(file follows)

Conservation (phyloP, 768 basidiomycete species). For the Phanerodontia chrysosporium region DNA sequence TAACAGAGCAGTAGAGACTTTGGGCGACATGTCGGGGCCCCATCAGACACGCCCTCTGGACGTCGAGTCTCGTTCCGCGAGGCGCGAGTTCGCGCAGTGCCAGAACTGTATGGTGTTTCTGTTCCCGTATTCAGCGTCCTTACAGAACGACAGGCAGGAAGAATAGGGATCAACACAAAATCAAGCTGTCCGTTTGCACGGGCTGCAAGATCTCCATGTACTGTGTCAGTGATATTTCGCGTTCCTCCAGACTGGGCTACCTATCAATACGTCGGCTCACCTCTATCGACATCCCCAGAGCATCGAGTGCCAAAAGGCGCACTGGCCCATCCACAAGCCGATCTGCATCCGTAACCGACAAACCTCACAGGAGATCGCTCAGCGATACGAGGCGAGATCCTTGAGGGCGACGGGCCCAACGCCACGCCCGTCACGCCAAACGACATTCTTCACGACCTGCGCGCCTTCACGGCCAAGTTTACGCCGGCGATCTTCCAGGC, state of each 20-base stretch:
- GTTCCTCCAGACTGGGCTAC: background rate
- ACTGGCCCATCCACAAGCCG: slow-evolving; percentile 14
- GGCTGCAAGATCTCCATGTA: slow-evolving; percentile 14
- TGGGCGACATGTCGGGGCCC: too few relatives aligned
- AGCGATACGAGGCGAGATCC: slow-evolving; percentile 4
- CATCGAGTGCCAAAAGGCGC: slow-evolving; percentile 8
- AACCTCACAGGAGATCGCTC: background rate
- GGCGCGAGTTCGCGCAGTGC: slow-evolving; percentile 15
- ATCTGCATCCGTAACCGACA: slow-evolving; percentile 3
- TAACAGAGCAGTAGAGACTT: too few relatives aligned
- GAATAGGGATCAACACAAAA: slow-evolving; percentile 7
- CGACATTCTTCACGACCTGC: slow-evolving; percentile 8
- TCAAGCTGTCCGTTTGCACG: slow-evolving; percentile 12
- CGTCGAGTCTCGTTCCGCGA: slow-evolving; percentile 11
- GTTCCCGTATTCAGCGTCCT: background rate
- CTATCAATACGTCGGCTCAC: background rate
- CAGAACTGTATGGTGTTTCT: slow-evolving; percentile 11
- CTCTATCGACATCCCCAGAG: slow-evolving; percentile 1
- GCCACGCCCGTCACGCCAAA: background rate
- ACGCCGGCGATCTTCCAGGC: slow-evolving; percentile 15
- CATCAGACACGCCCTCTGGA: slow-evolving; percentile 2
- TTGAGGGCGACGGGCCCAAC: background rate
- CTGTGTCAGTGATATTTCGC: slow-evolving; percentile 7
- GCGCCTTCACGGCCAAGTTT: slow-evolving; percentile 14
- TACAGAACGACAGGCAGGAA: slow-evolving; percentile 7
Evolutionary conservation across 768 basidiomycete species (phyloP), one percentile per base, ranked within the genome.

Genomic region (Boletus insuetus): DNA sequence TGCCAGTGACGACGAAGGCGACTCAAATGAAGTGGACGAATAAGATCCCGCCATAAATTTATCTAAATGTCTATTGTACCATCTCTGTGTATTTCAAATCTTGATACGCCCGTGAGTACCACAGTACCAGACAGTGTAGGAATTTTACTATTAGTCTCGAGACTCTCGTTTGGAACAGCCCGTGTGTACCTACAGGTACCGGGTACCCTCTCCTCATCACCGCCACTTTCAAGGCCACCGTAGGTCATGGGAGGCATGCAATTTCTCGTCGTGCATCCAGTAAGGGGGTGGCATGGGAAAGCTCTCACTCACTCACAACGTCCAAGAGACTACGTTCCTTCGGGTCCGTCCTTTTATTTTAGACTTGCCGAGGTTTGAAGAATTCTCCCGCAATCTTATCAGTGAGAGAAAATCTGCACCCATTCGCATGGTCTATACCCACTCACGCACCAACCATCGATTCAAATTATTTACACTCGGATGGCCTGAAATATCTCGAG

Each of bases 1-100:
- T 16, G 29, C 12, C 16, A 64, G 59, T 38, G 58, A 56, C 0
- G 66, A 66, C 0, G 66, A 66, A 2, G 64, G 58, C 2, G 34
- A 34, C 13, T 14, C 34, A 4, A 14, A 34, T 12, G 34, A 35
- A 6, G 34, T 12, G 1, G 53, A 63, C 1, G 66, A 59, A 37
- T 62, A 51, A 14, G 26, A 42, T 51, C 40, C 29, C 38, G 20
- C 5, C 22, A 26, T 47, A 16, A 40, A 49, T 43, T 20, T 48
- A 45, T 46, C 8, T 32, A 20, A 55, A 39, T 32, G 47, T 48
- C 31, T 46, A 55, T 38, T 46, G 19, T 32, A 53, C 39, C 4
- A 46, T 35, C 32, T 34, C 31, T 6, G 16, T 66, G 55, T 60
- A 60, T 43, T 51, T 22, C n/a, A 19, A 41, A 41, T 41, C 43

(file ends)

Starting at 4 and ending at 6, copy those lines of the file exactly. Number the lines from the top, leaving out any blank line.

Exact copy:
- GGCTGCAAGATCTCCATGTA: slow-evolving; percentile 14
- TGGGCGACATGTCGGGGCCC: too few relatives aligned
- AGCGATACGAGGCGAGATCC: slow-evolving; percentile 4